July 8th, 1860
The Last Slave Ship Docks in Mobile, Alabama
On July 8, 1860, more than 50 years after Congress banned the importation of slaves into the United States, the Clotilde, a slave ship under the command of Captain William Foster, arrived in Mobile, Alabama, carrying more than 100 enslaved Africans from Ghana. Captain Foster was alleged to be working for Timothy Meaher, a Mobile shipyard owner who built the Clotilde.
Captain Foster evaded capture by federal authorities by transferring the enslaved Africans to a riverboat and burning and then sinking the Clotilde. The Africans smuggled in on the ship were subsequently distributed to those who financed the voyage, with Meaher retaining more than 30 of the Africans on Magazine Point, his property north of Mobile, Alabama. In 1861, Meaher and his partners were prosecuted for illegally importing enslaved Africans into the country but a federal court dismissed the case, citing insufficient evidence to prove that Meaher participated in the scheme.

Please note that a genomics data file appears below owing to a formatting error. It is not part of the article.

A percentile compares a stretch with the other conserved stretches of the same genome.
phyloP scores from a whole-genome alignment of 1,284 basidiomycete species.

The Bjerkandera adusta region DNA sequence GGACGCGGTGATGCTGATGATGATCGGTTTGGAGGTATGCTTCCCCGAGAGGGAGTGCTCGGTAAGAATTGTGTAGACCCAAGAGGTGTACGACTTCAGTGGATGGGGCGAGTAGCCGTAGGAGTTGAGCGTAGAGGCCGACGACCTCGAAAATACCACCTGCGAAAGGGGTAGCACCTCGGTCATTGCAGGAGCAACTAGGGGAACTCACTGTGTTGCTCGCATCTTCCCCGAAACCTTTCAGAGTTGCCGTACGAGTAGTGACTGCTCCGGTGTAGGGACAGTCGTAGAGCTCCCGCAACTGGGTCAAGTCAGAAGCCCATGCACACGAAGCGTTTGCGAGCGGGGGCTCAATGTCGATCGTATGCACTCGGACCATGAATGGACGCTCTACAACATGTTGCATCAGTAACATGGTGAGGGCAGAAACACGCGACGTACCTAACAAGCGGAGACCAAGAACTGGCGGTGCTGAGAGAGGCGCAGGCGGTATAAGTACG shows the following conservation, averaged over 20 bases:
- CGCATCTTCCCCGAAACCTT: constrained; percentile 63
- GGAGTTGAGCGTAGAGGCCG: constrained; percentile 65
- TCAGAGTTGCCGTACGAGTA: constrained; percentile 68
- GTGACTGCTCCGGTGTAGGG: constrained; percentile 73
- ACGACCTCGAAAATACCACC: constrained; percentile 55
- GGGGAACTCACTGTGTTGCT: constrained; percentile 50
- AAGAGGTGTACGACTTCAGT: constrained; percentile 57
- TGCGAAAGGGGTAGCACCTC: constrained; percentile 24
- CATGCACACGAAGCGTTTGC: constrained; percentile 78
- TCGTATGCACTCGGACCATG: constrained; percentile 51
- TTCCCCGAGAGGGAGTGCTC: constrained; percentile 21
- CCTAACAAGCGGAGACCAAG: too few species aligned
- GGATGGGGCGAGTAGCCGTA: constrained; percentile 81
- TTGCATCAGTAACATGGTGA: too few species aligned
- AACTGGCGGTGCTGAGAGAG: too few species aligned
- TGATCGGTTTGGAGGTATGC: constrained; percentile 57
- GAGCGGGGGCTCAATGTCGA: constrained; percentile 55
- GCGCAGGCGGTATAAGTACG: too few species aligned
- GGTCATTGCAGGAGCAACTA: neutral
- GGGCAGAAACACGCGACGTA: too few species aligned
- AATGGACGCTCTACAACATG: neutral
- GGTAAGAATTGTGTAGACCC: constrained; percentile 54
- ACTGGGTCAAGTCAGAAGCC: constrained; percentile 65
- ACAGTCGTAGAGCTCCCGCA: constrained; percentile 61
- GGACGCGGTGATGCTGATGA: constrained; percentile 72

While the government was investigating Meaher, the Africans who had been taken to his property were left to fend for themselves and provided no means of returning to Ghana. Those men and women settled along the outskirts of Meaher’s property, at a site that came to be known as “Africatown.” Many descendants of those stolen people continue to live in northern Mobile; in 1997, a group of them formed the Africatown Community Mobilization Project to seek recognition of an Africatown Historical District and encourage the restoration and development of the town. In December 2012, the National Park Service added the Africatown Historic District to the National Register of Historic Places.